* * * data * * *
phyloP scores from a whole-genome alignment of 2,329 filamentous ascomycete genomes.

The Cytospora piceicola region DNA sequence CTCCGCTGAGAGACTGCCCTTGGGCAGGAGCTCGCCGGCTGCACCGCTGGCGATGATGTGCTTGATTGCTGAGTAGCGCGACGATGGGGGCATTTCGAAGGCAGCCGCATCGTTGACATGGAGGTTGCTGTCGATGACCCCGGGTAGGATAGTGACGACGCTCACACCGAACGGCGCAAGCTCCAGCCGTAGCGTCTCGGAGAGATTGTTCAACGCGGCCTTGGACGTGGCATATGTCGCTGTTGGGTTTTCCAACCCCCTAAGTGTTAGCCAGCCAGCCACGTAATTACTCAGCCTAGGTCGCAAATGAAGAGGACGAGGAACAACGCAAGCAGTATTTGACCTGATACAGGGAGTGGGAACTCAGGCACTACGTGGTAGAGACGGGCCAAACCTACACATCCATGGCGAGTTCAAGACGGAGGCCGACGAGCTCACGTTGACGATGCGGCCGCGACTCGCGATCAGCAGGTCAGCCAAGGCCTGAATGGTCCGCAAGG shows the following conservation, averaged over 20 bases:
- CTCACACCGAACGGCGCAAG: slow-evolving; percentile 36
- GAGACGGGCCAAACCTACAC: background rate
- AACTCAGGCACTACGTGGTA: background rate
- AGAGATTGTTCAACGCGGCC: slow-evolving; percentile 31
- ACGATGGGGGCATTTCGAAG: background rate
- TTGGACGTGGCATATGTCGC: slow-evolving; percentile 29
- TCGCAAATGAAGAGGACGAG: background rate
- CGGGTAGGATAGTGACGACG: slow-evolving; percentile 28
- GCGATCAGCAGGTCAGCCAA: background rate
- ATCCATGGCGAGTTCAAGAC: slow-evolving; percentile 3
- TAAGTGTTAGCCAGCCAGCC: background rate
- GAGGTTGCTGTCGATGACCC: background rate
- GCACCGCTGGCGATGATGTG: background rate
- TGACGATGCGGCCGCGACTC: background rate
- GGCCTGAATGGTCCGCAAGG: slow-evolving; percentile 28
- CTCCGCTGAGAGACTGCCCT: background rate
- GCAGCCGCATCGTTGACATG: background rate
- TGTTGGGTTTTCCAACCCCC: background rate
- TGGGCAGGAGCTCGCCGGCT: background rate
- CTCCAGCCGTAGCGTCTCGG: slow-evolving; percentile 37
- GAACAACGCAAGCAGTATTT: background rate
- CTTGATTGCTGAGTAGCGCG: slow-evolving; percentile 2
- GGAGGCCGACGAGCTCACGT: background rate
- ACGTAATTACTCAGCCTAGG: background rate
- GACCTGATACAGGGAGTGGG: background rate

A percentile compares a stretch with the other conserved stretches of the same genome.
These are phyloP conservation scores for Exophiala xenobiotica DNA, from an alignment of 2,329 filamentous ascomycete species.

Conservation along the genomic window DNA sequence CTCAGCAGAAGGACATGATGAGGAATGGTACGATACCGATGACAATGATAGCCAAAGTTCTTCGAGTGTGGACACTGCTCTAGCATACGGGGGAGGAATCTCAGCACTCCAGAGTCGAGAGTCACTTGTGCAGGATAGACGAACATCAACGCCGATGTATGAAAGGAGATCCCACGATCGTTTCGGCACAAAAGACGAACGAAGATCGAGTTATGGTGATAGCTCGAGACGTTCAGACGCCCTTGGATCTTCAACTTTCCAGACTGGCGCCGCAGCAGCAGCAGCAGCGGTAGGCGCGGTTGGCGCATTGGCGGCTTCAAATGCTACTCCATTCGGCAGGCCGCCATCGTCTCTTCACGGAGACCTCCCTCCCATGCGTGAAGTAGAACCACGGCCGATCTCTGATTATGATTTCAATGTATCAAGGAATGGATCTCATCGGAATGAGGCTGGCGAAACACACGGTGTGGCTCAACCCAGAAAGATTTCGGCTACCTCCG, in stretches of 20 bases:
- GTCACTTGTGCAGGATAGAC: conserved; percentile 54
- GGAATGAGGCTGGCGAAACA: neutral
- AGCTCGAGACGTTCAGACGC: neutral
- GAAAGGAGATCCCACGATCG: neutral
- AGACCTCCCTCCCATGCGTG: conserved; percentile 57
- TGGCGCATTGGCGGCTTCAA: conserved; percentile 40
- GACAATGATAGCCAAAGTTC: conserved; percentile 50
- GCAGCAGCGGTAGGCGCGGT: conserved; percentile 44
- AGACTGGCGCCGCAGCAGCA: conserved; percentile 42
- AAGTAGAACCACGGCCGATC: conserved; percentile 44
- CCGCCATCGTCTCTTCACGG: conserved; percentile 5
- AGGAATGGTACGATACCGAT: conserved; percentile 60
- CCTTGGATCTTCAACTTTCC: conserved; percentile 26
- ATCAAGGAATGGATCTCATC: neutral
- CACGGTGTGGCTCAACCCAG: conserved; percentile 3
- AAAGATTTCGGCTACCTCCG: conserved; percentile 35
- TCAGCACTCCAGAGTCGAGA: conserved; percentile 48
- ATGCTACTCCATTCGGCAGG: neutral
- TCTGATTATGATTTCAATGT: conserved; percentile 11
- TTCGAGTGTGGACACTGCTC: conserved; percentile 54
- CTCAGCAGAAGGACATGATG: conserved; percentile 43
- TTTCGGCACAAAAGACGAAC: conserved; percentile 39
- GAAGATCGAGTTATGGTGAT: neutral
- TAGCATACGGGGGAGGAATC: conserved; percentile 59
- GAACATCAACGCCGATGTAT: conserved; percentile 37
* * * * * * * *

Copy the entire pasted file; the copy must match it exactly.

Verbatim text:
phyloP scores from a whole-genome alignment of 2,329 filamentous ascomycete genomes.

The Cytospora piceicola region DNA sequence CTCCGCTGAGAGACTGCCCTTGGGCAGGAGCTCGCCGGCTGCACCGCTGGCGATGATGTGCTTGATTGCTGAGTAGCGCGACGATGGGGGCATTTCGAAGGCAGCCGCATCGTTGACATGGAGGTTGCTGTCGATGACCCCGGGTAGGATAGTGACGACGCTCACACCGAACGGCGCAAGCTCCAGCCGTAGCGTCTCGGAGAGATTGTTCAACGCGGCCTTGGACGTGGCATATGTCGCTGTTGGGTTTTCCAACCCCCTAAGTGTTAGCCAGCCAGCCACGTAATTACTCAGCCTAGGTCGCAAATGAAGAGGACGAGGAACAACGCAAGCAGTATTTGACCTGATACAGGGAGTGGGAACTCAGGCACTACGTGGTAGAGACGGGCCAAACCTACACATCCATGGCGAGTTCAAGACGGAGGCCGACGAGCTCACGTTGACGATGCGGCCGCGACTCGCGATCAGCAGGTCAGCCAAGGCCTGAATGGTCCGCAAGG shows the following conservation, averaged over 20 bases:
- CTCACACCGAACGGCGCAAG: slow-evolving; percentile 36
- GAGACGGGCCAAACCTACAC: background rate
- AACTCAGGCACTACGTGGTA: background rate
- AGAGATTGTTCAACGCGGCC: slow-evolving; percentile 31
- ACGATGGGGGCATTTCGAAG: background rate
- TTGGACGTGGCATATGTCGC: slow-evolving; percentile 29
- TCGCAAATGAAGAGGACGAG: background rate
- CGGGTAGGATAGTGACGACG: slow-evolving; percentile 28
- GCGATCAGCAGGTCAGCCAA: background rate
- ATCCATGGCGAGTTCAAGAC: slow-evolving; percentile 3
- TAAGTGTTAGCCAGCCAGCC: background rate
- GAGGTTGCTGTCGATGACCC: background rate
- GCACCGCTGGCGATGATGTG: background rate
- TGACGATGCGGCCGCGACTC: background rate
- GGCCTGAATGGTCCGCAAGG: slow-evolving; percentile 28
- CTCCGCTGAGAGACTGCCCT: background rate
- GCAGCCGCATCGTTGACATG: background rate
- TGTTGGGTTTTCCAACCCCC: background rate
- TGGGCAGGAGCTCGCCGGCT: background rate
- CTCCAGCCGTAGCGTCTCGG: slow-evolving; percentile 37
- GAACAACGCAAGCAGTATTT: background rate
- CTTGATTGCTGAGTAGCGCG: slow-evolving; percentile 2
- GGAGGCCGACGAGCTCACGT: background rate
- ACGTAATTACTCAGCCTAGG: background rate
- GACCTGATACAGGGAGTGGG: background rate

A percentile compares a stretch with the other conserved stretches of the same genome.
These are phyloP conservation scores for Exophiala xenobiotica DNA, from an alignment of 2,329 filamentous ascomycete species.

Conservation along the genomic window DNA sequence CTCAGCAGAAGGACATGATGAGGAATGGTACGATACCGATGACAATGATAGCCAAAGTTCTTCGAGTGTGGACACTGCTCTAGCATACGGGGGAGGAATCTCAGCACTCCAGAGTCGAGAGTCACTTGTGCAGGATAGACGAACATCAACGCCGATGTATGAAAGGAGATCCCACGATCGTTTCGGCACAAAAGACGAACGAAGATCGAGTTATGGTGATAGCTCGAGACGTTCAGACGCCCTTGGATCTTCAACTTTCCAGACTGGCGCCGCAGCAGCAGCAGCAGCGGTAGGCGCGGTTGGCGCATTGGCGGCTTCAAATGCTACTCCATTCGGCAGGCCGCCATCGTCTCTTCACGGAGACCTCCCTCCCATGCGTGAAGTAGAACCACGGCCGATCTCTGATTATGATTTCAATGTATCAAGGAATGGATCTCATCGGAATGAGGCTGGCGAAACACACGGTGTGGCTCAACCCAGAAAGATTTCGGCTACCTCCG, in stretches of 20 bases:
- GTCACTTGTGCAGGATAGAC: conserved; percentile 54
- GGAATGAGGCTGGCGAAACA: neutral
- AGCTCGAGACGTTCAGACGC: neutral
- GAAAGGAGATCCCACGATCG: neutral
- AGACCTCCCTCCCATGCGTG: conserved; percentile 57
- TGGCGCATTGGCGGCTTCAA: conserved; percentile 40
- GACAATGATAGCCAAAGTTC: conserved; percentile 50
- GCAGCAGCGGTAGGCGCGGT: conserved; percentile 44
- AGACTGGCGCCGCAGCAGCA: conserved; percentile 42
- AAGTAGAACCACGGCCGATC: conserved; percentile 44
- CCGCCATCGTCTCTTCACGG: conserved; percentile 5
- AGGAATGGTACGATACCGAT: conserved; percentile 60
- CCTTGGATCTTCAACTTTCC: conserved; percentile 26
- ATCAAGGAATGGATCTCATC: neutral
- CACGGTGTGGCTCAACCCAG: conserved; percentile 3
- AAAGATTTCGGCTACCTCCG: conserved; percentile 35
- TCAGCACTCCAGAGTCGAGA: conserved; percentile 48
- ATGCTACTCCATTCGGCAGG: neutral
- TCTGATTATGATTTCAATGT: conserved; percentile 11
- TTCGAGTGTGGACACTGCTC: conserved; percentile 54
- CTCAGCAGAAGGACATGATG: conserved; percentile 43
- TTTCGGCACAAAAGACGAAC: conserved; percentile 39
- GAAGATCGAGTTATGGTGAT: neutral
- TAGCATACGGGGGAGGAATC: conserved; percentile 59
- GAACATCAACGCCGATGTAT: conserved; percentile 37